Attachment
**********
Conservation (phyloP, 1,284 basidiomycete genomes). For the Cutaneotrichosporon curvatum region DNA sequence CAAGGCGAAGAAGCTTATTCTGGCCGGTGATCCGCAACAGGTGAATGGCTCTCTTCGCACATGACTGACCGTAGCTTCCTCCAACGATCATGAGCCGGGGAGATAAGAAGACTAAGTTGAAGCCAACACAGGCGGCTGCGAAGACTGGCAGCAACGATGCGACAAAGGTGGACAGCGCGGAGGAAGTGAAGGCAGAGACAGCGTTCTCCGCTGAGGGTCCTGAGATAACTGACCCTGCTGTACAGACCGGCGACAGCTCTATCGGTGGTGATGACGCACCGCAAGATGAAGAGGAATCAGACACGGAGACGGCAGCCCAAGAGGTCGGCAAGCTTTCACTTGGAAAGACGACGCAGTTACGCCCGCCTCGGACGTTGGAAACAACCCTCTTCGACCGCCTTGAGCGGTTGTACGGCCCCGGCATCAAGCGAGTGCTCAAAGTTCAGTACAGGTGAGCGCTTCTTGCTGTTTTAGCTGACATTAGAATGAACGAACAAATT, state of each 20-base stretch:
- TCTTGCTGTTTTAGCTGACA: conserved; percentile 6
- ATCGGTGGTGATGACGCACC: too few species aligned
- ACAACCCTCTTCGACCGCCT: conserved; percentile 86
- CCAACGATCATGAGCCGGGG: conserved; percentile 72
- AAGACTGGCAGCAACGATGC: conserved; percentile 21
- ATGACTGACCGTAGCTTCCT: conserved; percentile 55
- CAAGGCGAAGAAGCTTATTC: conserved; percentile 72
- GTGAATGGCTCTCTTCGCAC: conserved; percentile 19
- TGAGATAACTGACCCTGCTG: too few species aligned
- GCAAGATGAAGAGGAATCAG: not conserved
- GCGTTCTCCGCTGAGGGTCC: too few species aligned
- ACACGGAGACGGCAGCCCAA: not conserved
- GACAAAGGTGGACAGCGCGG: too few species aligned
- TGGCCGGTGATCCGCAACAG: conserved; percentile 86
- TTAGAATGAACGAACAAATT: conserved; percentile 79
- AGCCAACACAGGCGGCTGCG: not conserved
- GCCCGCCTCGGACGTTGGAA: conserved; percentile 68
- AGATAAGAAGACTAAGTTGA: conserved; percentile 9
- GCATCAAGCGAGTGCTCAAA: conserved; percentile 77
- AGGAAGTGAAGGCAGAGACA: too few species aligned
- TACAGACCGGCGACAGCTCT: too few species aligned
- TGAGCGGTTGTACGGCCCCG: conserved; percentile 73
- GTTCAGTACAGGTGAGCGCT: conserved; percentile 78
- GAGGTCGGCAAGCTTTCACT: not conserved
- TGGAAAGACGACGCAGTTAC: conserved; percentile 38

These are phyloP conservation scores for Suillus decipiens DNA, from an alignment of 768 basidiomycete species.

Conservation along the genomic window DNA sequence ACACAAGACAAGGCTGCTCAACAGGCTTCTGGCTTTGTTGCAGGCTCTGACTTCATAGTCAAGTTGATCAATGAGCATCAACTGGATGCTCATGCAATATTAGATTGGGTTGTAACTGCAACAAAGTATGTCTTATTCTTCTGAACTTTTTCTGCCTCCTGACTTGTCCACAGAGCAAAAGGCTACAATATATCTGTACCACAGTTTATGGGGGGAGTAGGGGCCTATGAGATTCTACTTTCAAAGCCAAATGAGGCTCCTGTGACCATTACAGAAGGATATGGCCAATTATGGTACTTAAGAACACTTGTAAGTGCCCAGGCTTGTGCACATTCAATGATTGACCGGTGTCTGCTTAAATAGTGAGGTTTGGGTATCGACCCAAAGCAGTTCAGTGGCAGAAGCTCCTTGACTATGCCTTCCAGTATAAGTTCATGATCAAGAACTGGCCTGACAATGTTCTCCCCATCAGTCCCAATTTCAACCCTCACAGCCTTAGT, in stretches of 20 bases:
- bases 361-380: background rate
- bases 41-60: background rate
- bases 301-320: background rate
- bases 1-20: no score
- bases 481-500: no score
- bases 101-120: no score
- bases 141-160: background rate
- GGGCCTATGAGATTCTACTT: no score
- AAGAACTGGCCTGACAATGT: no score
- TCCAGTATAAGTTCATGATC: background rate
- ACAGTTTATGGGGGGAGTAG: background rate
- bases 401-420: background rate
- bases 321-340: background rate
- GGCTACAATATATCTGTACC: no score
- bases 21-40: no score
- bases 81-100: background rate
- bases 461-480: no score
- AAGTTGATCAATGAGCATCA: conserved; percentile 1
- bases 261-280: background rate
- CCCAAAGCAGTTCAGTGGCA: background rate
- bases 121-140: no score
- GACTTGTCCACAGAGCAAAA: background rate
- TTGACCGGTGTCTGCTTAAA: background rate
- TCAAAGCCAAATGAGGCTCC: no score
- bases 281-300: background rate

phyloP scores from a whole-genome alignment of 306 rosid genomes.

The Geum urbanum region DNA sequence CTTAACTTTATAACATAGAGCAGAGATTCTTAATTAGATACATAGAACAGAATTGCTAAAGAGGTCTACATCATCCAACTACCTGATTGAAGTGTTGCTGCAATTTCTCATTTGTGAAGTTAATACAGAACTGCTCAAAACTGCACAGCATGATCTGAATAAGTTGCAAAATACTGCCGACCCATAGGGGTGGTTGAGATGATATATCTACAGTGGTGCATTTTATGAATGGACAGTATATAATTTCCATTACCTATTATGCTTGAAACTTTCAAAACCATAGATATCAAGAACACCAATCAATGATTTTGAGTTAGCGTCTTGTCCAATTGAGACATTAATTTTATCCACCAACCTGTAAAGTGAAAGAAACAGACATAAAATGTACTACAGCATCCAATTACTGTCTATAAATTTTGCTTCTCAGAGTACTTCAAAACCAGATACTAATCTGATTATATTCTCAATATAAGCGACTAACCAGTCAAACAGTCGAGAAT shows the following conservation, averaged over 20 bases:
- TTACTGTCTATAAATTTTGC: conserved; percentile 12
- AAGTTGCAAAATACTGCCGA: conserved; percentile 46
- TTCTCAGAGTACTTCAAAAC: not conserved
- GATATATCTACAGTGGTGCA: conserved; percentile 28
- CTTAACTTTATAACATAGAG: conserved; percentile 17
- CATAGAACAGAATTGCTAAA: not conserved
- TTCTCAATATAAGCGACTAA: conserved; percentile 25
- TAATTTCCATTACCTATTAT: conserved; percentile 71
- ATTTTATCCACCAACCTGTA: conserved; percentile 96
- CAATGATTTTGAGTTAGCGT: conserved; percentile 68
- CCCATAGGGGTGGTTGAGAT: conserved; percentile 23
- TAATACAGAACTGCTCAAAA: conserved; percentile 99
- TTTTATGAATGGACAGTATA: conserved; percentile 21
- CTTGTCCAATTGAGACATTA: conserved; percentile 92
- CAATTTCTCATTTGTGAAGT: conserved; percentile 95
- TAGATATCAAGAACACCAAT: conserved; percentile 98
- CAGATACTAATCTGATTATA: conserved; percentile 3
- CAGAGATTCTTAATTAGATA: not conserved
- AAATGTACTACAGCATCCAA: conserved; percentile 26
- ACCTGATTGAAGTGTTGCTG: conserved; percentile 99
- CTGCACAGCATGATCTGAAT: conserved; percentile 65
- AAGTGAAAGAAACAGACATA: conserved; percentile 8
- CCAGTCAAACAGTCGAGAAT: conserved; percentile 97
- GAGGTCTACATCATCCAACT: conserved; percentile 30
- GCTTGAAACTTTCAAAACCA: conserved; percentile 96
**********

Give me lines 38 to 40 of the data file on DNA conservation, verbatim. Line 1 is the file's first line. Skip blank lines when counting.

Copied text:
- TCCAGTATAAGTTCATGATC: background rate
- ACAGTTTATGGGGGGAGTAG: background rate
- bases 401-420: background rate